portable home genset question


Old 07-22-05, 09:00 AM
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portable home genset question

Are randomly selected portable home generator sets close enough in frequency and voltage to be used in parallel feed situations?

All references point out that the gensets to be parallelled must match frequency and voltage.

There's a ton of stuff through Google on parallelling generators. Most of it, though, is for big plants, and multi-phase.

I'm just wondering if the portables gensets bought out of Home Depot, Walmart, Lowes, etc, can be parallelled without problems? What I'm hoping is to hear from someone who's done it, and that it works.
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Old 07-22-05, 11:26 AM
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I don't think that's a good idea. The only thing controlling frequency on the cheap generators is a thumbscrew on the engine throttle glued to "about the right place" in the factory. You could tweak it, but the generator has no feedback controller to hold that setting as varying amounts of load are applied. Moreover it's not just the frequency that's important, it's the phase. Both generators must have the same frequency and be in phase with each other. This is much harder to achieve and requires synchronized controllers.

Most of these generators have at least a 15% margin of error on voltage; so it would be within spec to have nearly fourty volts difference between two consumer generators. For that reason, you aren't even supposed to run electronics from cheap generators; the voltage is just too unpredictable to not damage your loads.
Old 07-22-05, 05:42 PM
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I agree. I would not even use a cheap genset for anything even remotely critical or sensitive. Most from the places mentioned are cheap units. Unless of course they specify for sensitive equipment.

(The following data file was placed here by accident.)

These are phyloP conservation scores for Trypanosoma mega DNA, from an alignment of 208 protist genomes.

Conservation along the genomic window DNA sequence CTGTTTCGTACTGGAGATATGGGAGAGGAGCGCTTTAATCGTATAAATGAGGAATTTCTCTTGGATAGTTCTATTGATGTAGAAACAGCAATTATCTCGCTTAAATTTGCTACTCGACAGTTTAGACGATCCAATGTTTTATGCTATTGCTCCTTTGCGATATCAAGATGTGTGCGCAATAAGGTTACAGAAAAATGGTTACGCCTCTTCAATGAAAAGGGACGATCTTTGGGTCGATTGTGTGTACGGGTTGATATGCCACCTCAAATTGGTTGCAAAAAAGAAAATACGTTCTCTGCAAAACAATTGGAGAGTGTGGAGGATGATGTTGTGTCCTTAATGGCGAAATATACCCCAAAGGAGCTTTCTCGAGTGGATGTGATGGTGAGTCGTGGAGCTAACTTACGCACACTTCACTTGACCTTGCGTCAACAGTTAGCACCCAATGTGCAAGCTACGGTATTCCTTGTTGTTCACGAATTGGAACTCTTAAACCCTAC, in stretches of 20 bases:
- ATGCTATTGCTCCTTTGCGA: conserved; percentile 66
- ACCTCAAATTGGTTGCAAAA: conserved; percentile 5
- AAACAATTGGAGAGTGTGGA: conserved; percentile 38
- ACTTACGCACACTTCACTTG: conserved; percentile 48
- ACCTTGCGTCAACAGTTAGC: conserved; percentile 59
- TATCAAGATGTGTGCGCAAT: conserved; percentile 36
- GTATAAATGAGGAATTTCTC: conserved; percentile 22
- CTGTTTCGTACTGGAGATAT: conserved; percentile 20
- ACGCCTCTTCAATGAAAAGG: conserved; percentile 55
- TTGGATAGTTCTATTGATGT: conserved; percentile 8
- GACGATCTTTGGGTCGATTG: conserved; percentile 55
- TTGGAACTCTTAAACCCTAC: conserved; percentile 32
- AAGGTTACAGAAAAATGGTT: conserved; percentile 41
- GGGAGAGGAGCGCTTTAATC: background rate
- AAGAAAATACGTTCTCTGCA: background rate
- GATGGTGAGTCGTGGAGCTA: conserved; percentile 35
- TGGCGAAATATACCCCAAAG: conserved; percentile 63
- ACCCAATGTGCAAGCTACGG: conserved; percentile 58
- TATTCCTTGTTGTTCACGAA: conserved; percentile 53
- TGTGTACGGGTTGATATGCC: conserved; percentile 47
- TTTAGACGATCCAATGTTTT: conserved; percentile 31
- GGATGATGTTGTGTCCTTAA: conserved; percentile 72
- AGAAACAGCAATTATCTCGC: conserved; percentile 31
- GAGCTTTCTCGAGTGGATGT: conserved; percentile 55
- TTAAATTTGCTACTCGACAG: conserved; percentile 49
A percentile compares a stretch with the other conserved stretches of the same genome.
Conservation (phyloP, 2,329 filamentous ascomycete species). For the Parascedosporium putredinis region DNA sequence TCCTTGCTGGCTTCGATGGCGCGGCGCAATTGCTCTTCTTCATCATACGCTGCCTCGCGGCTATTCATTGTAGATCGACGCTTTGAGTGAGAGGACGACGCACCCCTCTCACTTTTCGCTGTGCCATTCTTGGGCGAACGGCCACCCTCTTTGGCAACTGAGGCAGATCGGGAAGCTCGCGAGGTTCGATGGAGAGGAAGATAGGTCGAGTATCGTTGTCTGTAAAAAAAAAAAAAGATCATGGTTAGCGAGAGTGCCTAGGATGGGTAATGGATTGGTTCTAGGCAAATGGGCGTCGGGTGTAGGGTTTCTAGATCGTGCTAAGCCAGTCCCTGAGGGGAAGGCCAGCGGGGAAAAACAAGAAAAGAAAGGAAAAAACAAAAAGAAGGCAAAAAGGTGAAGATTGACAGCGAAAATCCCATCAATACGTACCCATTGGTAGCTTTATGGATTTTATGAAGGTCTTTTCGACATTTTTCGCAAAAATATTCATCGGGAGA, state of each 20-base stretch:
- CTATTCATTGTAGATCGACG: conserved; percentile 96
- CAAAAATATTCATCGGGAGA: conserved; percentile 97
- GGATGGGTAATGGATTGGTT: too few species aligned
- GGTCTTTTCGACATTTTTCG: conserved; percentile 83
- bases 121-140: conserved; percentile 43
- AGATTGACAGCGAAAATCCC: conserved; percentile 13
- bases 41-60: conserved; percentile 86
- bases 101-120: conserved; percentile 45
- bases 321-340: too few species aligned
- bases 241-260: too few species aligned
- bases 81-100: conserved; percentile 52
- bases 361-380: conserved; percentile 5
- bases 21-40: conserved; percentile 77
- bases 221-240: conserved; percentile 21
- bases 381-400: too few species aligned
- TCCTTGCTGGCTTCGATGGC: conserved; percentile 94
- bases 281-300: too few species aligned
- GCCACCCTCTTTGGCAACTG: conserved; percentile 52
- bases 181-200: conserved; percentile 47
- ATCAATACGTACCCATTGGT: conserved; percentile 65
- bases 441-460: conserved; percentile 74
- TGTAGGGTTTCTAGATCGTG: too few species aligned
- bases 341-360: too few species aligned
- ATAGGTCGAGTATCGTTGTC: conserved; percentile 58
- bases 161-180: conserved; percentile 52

Small Honda inverter generators (EU series) have available parallel kits from the factory.

I must say I have never seen it done on any kind of genset. I can't see a reason for it either. One bigger unit is cheaper than two smaller ones. Unless you get one or both for free.
Old 07-22-05, 08:51 PM
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Well, I was never an EPCP operator on the boats, but if I recall you not only have to match frequency and voltage, but you have to sync the phases. Unless you have instrumentation to so this, I think it is a problem.

Why do you need to do this? An emergency gen. usually comes into play after the utility power has gone away......suddenly!
Old 07-23-05, 12:26 AM
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Good answers, guys. Thanks. I was just playing around with the possibility that might be an easy way to end up with a few kw more power from portables. Guess it's not doable, though. Just thought I'd ask the experts.
Old 07-23-05, 06:03 AM
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I think you will find that the generators will sync themselves. The closer they are to being in sync the better. Continually doing this will probably cause damage to both generators.

I don't recommend this.
Old 07-23-05, 06:21 AM
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As mentioned, you need to sync the outputs of the gens before actually interconnecting (paralleling) them. Even if you could sync them and close onto each other, small gens are relatively week sources of fault current, so when they waver out of sync, each would feed into a short circuit created by out of phase sources.
You can easily get double the KW by keeping them isolated and serving different loads.

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